**[0088]**The method 400 then proceeds to step 440. In step 440, noise balancing is performed by dividing the detector counts into high- and low-energy components in preparation for material decomposition. The noise-balancing process of apportioning the counts into high- and low-energy components is described in U.S. patent application Ser. No. 13/906,110, incorporated herein by reference in its entirety. Noise balancing enables the delineation between the high spectrum and the low spectrum to be different for different detectors in order to prevent the case where the signal-to-noise ratio for either the high- or low-energy components counts are significantly lower than the other energy component (i.e., the signal-to-noise ratios of the high- and low-energy components become unbalanced) and degrades the image quality of the reconstructed image. Noise balancing can be different for each PCD.

**[0089]**The noise balancing in step 440 results in partitioning the counts from the energy bins into high- and low-energy components according to

**N H**= m a m ( H ) N m Corr , and ##EQU00005## N L = m a m ( L ) N m Corr , ##EQU00005.2##

**where**.SIGMA..sub.ma.sub.m.sup.(H)=1, .SIGMA..sub.ma.sub.m.sup.(L)=1, and the values a.sub.m.sup.(H) and a.sub.m.sup.(L) are determined by the noise-balancing process.

**[0090]**Next method 400 proceeds to process 450. In process 450 the material decomposition is performed, wherein new values for the projection lengths L.sub.1 and L.sub.2 are calculated.

**[0091]**Finally, at step 460, an inquiry is made into whether the stopping criteria have been satisfied. The stopping criteria can depend on convergence of the projection lengths L.sub.1 and L.sub.2, and whether the maximum number of loop iterations have been reached.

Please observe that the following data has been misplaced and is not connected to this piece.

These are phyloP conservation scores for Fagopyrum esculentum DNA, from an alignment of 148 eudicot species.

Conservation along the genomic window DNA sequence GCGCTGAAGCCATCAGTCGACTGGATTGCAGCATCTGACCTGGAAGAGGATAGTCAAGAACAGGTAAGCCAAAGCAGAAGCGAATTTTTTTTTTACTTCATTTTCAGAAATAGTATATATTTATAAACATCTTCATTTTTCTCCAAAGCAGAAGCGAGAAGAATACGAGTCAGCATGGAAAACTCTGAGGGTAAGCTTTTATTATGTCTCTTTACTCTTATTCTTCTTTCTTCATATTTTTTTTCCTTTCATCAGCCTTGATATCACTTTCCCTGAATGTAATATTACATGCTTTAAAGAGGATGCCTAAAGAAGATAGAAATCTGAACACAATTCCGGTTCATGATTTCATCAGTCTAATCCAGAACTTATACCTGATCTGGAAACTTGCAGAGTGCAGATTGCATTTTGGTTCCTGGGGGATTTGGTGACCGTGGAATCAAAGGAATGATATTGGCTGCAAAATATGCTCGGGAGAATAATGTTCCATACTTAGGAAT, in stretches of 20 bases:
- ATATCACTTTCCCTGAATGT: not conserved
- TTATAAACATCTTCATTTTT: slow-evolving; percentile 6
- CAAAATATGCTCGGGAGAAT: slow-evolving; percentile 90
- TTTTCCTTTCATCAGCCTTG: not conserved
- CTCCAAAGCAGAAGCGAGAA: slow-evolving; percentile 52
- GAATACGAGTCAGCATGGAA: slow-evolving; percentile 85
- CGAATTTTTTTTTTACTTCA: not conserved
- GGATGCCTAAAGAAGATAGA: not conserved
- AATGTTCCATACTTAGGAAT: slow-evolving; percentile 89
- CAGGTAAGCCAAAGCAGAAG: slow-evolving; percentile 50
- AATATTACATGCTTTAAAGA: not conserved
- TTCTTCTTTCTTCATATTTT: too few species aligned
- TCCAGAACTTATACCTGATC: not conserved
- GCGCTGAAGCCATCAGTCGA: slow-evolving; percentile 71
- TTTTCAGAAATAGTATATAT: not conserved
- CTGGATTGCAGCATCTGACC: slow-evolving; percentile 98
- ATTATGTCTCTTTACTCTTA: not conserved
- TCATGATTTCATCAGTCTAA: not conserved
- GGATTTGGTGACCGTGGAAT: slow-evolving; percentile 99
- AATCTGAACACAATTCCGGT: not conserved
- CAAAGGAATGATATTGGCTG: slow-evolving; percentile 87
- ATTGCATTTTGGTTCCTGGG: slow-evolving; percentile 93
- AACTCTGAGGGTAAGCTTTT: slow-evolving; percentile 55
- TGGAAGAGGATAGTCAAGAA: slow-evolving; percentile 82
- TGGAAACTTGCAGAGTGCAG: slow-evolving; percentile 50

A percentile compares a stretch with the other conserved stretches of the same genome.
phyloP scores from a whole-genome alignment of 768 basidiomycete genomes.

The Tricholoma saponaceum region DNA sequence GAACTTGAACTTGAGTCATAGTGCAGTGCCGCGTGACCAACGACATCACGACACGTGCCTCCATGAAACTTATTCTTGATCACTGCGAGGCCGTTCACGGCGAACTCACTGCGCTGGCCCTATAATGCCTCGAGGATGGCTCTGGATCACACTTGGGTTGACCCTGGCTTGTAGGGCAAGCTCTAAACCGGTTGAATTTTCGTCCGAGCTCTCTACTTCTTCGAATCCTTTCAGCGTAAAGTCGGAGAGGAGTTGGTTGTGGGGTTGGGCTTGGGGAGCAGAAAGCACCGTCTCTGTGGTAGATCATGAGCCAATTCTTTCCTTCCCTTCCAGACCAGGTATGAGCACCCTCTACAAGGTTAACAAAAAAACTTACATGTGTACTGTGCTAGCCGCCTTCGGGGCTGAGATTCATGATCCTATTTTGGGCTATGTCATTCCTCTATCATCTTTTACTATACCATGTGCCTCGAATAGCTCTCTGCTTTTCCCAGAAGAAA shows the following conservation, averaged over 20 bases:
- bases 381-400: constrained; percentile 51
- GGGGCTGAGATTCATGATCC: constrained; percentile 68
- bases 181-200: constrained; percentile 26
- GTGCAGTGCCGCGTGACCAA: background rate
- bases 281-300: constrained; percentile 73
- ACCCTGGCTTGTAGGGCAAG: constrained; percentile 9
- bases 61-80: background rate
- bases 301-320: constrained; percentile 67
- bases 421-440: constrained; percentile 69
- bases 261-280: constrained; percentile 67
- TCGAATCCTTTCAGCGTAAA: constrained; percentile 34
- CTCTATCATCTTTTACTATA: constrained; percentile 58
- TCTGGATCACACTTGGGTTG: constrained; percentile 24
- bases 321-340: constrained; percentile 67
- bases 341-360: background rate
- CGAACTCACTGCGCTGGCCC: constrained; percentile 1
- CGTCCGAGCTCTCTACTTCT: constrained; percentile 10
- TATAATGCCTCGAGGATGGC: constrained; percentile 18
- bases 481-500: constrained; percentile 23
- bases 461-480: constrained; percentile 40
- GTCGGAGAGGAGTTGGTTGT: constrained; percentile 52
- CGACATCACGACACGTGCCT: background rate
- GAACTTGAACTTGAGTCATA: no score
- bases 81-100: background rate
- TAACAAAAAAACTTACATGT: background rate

**[0092]**Also, the material decomposition process 450 can be an iterative process--as shown in FIG. 5--with its own stopping criteria. This iterative process is often referred to as the small loop, in contrast to the large loop including steps 420 through 460. The small loop stopping criteria of the process 450 can depend on the current iteration number of the large loop. For example, in one implementation, the stopping criteria of the small loop can have a more relaxed convergence threshold and a decreased maximum number of iterations when the large-loop iteration variable is small, preventing the small loop from over optimizing while the estimated projection lengths are still changing significantly with each iteration of the large loop.

**[0093]**In one implementation, process 450 is performed according to the method shown in FIG. 5, as discussed in U.S. Pat. No. 8,194,961, incorporated herein by reference in its entirety. Similar to the detector counts for the high- and low-energy components, the high and low spectra can be given by

**S H**( E ) = m a m ( H ) S air ( E ) , and ##EQU00006## S L ( E ) = m a m ( L ) S air ( E ) , ##EQU00006.2##

**where S**.sub.H(E) and S.sub.L(E) are respectively the detected high- and low-energy spectra in the absence of the object OBJ (i.e., the object OBJ is air), and where S.sub.H(E) and S.sub.L(E) have been normalized such that

**.intg.dES.sub.H(E)=.intg.dES.sub.L(E)=1.**

**By taking the natural logarithm of the detector counts**, the log-projection data can be obtained as

**g**.sub.H(l)=-ln(N.sub.H/N.sub.H.sup.air) and

**g**.sub.L(l)=-ln(N.sub.L/N.sub.L.sup.air).

**[0094]**In one implementation, as shown in FIG. 5, L.sub.1 and L.sub.2 are found using perturbation theory by treating the variations around the mean of the attenuation coefficients .mu..sub.1(E) and .mu..sub.2(E) as perturbations. First, the mean attenuation for the high- and low-energy spectra are given by

**.mu..sub.1,2.sup.H,L=.intg.S.sub.H,L(E).mu..sub.1,2(E)dE,**

**and the variations around the mean are given by**

**.DELTA..mu..sub.1,2.sup.H,L(E)=.mu..sub.1,2(E)-.mu..sub.1,2.sup.H,L.**

**Thus**, the log-projection data can be expressed as